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Tuesday, 18 April 2017

Is Bullying a Learned Behaviour?

Aggression is an abhorrent behaviour when it is used as a weapon to subdue or control others. Over the centuries many have taught the young to fight, manipulate and steal in order to survive, obtain wealth or gain status. The victims of aggression often found themselves in unwinnable situations and moved away from the hostilities, where possible. When situations became too stifling for communities and words of fairness could not be heard, they banned together against tyrannical groups or individuals and war ensued. Those that are corner are forced to defend themselves.Aggression is an abhorrent behaviour when it is used as a weapon to subdue or control others. 

The history of ancestors at war has bought some eras of peace, but at what cost to human emotional development and empathy for others? Children and teenagers learn from the world around them, they know how to fight, verbally abuse, manipulate via stealth, make fun of others, use online deception and tell half the truth. Are these forms of bulling becoming more acceptable? All of this says people can’t be trusted and to a small extent this is true, so how can individuals and humanity evolve past this point of mistrust? Can people rid themselves of this underlying anger or is it some kind of predatory self-protection method?

Who teaches verbal and physical bullying in the school yard; siblings, parents, friends, social media, family trauma, social problems or innate instincts? What chance do children have to become emotionally intelligent unless parents, teachers and role models show them the way? This means helping them with wise words when they hurt others unconsciously, which many parents and carers do, though some new parenting technique have different views. Rough play seems natural enough for small children, but even then someone is left crying. Personal space and respect seems vital in the schoolyard, yet as children learn language they mimic those around them and spout words they barely understand and hurt others. Children aren’t born aggressive, that is a learned behaviour from outside influences. As children reach school age some are naturally shocked by playground behaviour and what they see in the world. Giving children a happy healthy childhood full of wonder and mystery is vital, but how do parents reconcile that with the harsher realities of life?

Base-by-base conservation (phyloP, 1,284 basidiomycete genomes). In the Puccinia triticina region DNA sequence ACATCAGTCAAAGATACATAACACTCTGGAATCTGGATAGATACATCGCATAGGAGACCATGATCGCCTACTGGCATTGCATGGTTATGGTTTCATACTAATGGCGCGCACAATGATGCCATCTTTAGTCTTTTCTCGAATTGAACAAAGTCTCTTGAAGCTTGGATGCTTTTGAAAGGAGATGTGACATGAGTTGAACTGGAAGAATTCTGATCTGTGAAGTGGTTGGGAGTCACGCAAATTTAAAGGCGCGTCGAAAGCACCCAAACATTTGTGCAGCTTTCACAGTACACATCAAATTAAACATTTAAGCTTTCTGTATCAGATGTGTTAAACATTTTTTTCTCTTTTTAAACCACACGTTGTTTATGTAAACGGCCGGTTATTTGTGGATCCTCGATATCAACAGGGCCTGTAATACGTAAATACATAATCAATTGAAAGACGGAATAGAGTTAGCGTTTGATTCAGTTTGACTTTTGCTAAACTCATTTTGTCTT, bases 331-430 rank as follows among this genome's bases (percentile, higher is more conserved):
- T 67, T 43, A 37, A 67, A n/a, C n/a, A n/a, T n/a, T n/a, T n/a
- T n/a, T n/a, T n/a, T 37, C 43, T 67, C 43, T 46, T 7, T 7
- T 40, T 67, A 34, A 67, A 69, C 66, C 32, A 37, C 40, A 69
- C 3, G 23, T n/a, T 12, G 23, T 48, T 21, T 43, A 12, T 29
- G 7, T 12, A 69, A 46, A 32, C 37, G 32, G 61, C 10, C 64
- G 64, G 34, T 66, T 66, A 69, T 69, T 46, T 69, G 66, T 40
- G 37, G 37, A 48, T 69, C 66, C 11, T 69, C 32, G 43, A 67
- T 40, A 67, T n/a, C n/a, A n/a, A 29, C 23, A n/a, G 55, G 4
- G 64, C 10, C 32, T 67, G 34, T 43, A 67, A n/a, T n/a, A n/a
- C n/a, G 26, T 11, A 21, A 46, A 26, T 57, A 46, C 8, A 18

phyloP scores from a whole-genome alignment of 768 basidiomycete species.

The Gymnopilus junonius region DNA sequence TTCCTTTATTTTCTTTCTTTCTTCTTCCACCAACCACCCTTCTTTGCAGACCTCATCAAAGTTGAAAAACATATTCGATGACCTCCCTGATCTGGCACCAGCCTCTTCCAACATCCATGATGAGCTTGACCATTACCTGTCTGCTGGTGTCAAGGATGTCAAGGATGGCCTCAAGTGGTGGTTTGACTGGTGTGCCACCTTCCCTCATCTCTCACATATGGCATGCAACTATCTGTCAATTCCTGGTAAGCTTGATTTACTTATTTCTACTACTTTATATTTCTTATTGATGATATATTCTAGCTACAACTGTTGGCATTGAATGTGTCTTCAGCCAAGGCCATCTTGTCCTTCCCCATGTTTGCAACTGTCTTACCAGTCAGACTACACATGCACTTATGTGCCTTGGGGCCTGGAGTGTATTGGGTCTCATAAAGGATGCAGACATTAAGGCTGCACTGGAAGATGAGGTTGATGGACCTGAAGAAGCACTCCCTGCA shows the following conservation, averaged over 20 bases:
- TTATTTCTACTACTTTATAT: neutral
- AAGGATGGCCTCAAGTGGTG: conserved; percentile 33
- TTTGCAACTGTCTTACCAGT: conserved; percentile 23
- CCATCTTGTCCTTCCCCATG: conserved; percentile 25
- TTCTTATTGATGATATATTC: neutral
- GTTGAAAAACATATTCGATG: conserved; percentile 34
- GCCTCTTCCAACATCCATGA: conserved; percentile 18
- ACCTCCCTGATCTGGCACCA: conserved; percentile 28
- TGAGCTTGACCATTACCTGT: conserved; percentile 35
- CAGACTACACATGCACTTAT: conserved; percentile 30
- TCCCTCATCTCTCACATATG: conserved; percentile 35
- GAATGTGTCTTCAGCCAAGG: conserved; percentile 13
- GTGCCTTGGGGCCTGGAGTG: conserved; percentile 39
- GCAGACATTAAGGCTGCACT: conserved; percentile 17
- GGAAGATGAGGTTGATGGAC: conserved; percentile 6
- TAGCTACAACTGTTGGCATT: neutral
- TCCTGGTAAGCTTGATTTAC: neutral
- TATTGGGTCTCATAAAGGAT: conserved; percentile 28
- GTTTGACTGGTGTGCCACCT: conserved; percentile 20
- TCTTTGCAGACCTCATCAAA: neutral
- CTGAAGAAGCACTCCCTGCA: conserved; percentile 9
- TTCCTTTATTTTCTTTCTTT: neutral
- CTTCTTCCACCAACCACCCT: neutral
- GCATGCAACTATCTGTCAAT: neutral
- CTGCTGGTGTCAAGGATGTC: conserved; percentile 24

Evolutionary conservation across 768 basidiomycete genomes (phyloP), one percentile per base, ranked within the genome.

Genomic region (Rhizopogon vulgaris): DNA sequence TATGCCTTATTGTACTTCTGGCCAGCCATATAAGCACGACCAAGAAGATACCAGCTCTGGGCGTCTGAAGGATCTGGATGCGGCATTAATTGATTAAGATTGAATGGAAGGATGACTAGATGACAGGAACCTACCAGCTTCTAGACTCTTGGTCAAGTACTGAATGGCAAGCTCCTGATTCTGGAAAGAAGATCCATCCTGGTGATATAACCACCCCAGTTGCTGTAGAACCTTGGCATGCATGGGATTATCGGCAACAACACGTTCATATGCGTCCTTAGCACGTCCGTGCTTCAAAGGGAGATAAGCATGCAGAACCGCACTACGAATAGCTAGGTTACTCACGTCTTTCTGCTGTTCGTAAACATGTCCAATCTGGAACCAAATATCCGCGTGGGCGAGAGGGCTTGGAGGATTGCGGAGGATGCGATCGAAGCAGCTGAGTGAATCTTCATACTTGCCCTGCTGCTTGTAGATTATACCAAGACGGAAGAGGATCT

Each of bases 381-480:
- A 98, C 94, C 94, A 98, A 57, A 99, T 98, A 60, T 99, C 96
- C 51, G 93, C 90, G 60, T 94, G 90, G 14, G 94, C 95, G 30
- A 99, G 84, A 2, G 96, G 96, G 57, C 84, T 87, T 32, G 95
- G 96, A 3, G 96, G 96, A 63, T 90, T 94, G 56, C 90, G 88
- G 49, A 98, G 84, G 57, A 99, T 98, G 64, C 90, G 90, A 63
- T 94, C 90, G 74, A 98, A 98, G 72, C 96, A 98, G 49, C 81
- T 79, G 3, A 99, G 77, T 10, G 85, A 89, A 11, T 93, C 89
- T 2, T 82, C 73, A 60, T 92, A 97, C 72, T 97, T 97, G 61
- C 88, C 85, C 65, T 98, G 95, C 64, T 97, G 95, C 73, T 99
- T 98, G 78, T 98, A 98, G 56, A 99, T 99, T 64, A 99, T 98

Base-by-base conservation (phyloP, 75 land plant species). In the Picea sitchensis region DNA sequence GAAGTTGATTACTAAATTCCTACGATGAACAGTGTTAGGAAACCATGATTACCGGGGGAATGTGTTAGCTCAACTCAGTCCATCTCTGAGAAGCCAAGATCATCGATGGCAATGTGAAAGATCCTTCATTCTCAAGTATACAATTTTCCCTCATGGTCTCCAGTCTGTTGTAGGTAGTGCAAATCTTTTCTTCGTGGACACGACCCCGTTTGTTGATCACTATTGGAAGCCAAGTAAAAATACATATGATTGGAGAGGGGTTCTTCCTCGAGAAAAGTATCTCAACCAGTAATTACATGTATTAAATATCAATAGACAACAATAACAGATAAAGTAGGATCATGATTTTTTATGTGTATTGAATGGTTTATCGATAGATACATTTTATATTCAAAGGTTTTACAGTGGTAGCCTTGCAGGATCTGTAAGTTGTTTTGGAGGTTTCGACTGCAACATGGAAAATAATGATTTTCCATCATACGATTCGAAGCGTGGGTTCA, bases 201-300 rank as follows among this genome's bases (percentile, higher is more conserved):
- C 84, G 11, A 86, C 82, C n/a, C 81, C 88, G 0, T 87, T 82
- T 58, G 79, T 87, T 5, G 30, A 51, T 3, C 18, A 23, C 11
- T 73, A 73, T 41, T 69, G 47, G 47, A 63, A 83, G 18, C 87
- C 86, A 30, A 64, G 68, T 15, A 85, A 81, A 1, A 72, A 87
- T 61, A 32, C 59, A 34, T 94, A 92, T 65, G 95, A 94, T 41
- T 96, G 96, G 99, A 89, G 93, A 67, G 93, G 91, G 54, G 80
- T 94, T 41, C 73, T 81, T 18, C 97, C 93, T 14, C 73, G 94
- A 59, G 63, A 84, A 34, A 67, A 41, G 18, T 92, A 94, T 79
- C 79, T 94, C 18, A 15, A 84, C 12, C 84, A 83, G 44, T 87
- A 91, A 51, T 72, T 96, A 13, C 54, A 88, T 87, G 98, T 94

In leisure time children, teens and adults watch movies and documentaries about the worst mental and physical damage humanity can muster – entertainment is flooded with the balance of good and evil. Gaming is infused with shooting, killing and maiming the enemy to get points so people can move up the social, economic and egotistical ladder. The daily news shows how aggressive humanity is as a species. Trying to create a civilised population is harder than first thought! There seems to be an underlying aggression in some people that can’t make allowances for the differences of others. Since technology allowed people to see each other in their distinctively advantaged and disadvantaged lives war has continue its damaging path.

Children and young adults are taught to rise to the top in study, work, businesses and sport, but if it’s not sustainable and it causes conflict, jealously, disappointment and outward aggression, what is the point! Maybe it is time to teach children individuality, empathy and balance? Give children a chance to thrive without constant competition! Teach them that they don’t have to prove their worth to friends and family. How can anyone learn in an aggressive childhood environments? Ask why society values its winners over joint efforts? Put love before achievement, let them be themselves. Help them to create lasting friendships. Stamp out bullying; evolve as a species!

Sharon D Bush
Writer   Historian   Artisan   Sage     

Book: The Scrolls of Wisdom, philosophical/spiritual self-help book finished (on the final edit – looking for publishers).